• Team Blue Canning Green Mountain Grill

    Good morning all,

    I used to be able to purchase maple bacon from Costco that had an elevated level of maple flavoring and it was most likely the best bacon I have ever had. You could smell the maple when it cooked and taste it when eating it.

    I have tried maple bacon cure from other sources and it never has the amount of maple flavor that I am trying to achieve. It simply tastes like regular bacon.

    I want to try your Blue Ribbon Maple Bacon Cure but am wondering:

    A) Does it have much maple flavor

    B) IS there a suggested way of adding additional maple flavoring? I have tried adding maple flavor to the ones I have previously used with little success. The bacon was ok but no maple flavor.

  • Team Blue

    wvhunter1965 I can’t answer specifically on the cure but I would think that during the smoking process you could easily apply a maple glaze. I would suggest using a quality pure maple syrup rather than your average syrup for pancakes.

  • Team Blue Admin Walton's Employee Power User Kansas Dry Cured Sausage

    wvhunter1965 Like Joe said adding 100% pure Maple Syrup is the best way to go about that. If you are looking for a strong maple taste then I would suggest adding some if you are using the Blue Ribbon Maple Cure, we have a lot of commercial processors who do this to up the amount of maple. Now, a lot of people say that Maple is really more of a scent than it is a taste and when you “taste” maple you are really smelling it, so maybe adding some maple sugar, along with the already present maple flavor in the cure is an easier way to go!

  • Johnathan already hit the mark that I was going to make about possibly using Maple Sugar (which is Maple Syrup cooked down to just the sugar) to the cure. It will then have longer time to be infused into the meat. Adding Maple to the smoke, I don’t think will make any difference. In fact, I don’t think that smoking this bacon is wise, as you will be covering up the Maple taste/smell that you are looking for.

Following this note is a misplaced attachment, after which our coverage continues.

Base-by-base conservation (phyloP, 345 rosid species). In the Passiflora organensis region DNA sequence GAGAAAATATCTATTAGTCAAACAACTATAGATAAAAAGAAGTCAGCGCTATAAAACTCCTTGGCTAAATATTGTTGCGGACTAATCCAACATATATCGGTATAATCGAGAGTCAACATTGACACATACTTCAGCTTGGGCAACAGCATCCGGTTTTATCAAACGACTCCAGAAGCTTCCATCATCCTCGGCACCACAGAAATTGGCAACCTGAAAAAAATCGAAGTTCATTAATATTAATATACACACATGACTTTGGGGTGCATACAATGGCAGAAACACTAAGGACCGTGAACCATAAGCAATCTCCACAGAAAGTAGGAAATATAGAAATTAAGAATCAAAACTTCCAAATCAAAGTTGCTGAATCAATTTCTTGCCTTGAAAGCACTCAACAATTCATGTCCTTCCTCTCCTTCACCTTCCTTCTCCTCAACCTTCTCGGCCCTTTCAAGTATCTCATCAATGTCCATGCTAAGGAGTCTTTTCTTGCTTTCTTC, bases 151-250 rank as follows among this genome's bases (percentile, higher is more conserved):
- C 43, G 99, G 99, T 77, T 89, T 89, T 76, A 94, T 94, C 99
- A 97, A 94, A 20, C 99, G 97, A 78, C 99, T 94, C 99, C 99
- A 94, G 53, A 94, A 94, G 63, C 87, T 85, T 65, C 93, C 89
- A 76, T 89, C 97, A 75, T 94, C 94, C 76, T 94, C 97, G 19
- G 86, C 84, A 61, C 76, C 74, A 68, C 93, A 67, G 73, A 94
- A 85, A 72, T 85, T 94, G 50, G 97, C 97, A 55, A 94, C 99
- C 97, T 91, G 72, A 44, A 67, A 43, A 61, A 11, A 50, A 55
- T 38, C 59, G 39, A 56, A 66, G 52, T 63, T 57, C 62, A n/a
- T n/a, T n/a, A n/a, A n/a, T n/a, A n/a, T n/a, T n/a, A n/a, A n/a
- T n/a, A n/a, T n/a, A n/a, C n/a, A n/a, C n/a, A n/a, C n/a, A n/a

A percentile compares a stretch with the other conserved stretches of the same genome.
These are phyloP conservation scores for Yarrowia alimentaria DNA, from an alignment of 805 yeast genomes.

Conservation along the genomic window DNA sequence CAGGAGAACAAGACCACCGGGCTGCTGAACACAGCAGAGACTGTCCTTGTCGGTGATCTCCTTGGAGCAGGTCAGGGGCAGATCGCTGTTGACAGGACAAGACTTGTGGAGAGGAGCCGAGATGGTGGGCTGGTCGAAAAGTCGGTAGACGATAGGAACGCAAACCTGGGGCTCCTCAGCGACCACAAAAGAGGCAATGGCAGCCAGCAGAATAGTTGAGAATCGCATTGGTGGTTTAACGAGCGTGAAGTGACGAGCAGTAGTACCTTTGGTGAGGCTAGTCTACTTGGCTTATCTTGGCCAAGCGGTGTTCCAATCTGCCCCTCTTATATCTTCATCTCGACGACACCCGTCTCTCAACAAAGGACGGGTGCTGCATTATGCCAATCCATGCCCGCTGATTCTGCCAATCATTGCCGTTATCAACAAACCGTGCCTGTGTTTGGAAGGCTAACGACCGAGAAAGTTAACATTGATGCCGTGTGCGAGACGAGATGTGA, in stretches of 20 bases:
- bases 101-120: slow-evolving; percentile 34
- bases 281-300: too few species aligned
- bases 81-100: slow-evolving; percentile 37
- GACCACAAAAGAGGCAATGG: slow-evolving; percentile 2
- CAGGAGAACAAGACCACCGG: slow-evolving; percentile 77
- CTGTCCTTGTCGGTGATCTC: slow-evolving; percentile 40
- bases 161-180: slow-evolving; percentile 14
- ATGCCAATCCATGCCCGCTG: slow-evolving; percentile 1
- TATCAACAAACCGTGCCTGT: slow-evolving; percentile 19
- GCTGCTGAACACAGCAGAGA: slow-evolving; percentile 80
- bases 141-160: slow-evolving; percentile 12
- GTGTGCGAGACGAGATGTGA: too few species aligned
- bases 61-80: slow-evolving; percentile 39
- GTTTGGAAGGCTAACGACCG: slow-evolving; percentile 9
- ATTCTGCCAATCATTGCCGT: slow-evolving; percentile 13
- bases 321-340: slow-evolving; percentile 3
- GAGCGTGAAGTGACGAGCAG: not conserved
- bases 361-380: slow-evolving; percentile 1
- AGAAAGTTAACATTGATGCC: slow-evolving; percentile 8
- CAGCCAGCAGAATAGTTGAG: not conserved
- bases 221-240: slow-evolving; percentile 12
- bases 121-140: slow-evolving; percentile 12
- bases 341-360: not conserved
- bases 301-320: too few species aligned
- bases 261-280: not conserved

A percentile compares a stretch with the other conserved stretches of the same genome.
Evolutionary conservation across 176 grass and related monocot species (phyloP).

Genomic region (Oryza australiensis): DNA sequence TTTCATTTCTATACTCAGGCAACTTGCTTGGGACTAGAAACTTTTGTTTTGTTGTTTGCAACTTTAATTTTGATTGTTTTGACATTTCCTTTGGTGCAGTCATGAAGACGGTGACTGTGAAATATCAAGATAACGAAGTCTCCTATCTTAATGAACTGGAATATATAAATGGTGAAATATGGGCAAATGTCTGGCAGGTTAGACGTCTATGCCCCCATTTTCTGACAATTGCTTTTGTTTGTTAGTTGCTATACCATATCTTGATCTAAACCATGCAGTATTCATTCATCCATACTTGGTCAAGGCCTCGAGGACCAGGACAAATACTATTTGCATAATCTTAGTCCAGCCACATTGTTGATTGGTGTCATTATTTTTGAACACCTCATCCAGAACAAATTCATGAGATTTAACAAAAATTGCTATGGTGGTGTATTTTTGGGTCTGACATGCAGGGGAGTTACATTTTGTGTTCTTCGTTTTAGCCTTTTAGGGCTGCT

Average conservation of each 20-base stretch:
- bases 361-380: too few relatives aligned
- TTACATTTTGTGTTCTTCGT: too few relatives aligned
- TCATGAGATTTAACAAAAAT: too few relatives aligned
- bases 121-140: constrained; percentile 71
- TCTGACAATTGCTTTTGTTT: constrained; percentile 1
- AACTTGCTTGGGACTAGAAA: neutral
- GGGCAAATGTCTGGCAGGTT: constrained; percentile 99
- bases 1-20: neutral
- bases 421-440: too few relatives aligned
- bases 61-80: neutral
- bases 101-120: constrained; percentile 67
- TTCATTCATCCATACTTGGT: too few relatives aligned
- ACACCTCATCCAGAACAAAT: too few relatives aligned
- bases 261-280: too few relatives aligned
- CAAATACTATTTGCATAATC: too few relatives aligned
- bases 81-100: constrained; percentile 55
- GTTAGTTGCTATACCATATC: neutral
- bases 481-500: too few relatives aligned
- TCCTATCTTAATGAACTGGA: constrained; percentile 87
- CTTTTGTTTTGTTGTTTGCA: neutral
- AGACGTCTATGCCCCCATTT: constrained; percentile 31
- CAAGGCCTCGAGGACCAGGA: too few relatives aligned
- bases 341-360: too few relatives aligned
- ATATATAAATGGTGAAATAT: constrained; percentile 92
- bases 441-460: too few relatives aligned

• Team Blue Canning Green Mountain Grill

    Thanks guy’s! Will take all this into consideration.

    May also add a little maple flavoring to the injection liquid before injecting and see what that produces!

    Will post the results when it is done!

  • Team Blue

    wvhunter1965 I would also recommend the real syrup as opposed to the flavoring in your injection. Extract can be overpowering even in small amounts.

  • Joe Hell The darker the maple syrup is the stronger the taste

  • Team Blue

    ucwp5678 That’s a good point! A darker variety maple would make for a great glaze!

  • Yearling

    wvhunter1965 McCormick has a maple flavoring that you can buy at Walmart. I add it to my maple Habanero summer sausage and snack sticks and it seems to increase the flavor a good bit. I also add extra brown sugar. Maybe it will give you similar results with your bacon.

  • Team Blue Canning Green Mountain Grill

    So i have finally had time to use the Waltons Blue Ribbon Maple Bacon Cure and it is fantastic. I have not yet tried adding additional maple flavor of any sort but just wanted to at least give a thumbs up to Waltons for their cure!

    Will update when I try the maple flavoring!

  • years back I would take bacon lay it flat and sprinkle it with brown sugar and pure maple syrup and bake it. It was great on a BLT…It was a quick fix for catering

  • One item to try that seems to aid in great sweet success, rub true molasses (not blackstrap) to belly prior to applying cure. I recently started using it more around items I would like to sweeten up some. It seems to provide that great sweet flavor that one is typically seeking out. To aid efforts beyond that is adding some cracked black pepper (between molasses and cure) to recipe, makes it seem like Heaven on Earth. Enjoy!!

  • Team Blue

    SmokeDaddy I bet the molasses would pair very well with rum for a glaze. I experimented this weekend with a ‘hot toddy’ bacon glaze using whiskey, honey and lemon zest!

  • Yearling

    Joe Hell The dark, robust pure maple syrup is from the first of the season. As the season goes on, the tree produces lighter, less flavored maple syrup. At least that is what I read when researching maple tree rendering of syrup.

  • Team Blue

    KLee Sweet! (Literally speaking) I’m going to seek out some serious maple syrup based on your suggestion. I’ve seen many in the last couple of years that are aged in whiskey barrels…there is no way that wouldn’t enhance bacon, ham, chops, etc… It’s pretty easy to obtain toasted oak chips, cubes or small used whisky barrels these days for home production.

  • Moved from Meatgistics Community by  Jonathon Jonathon 

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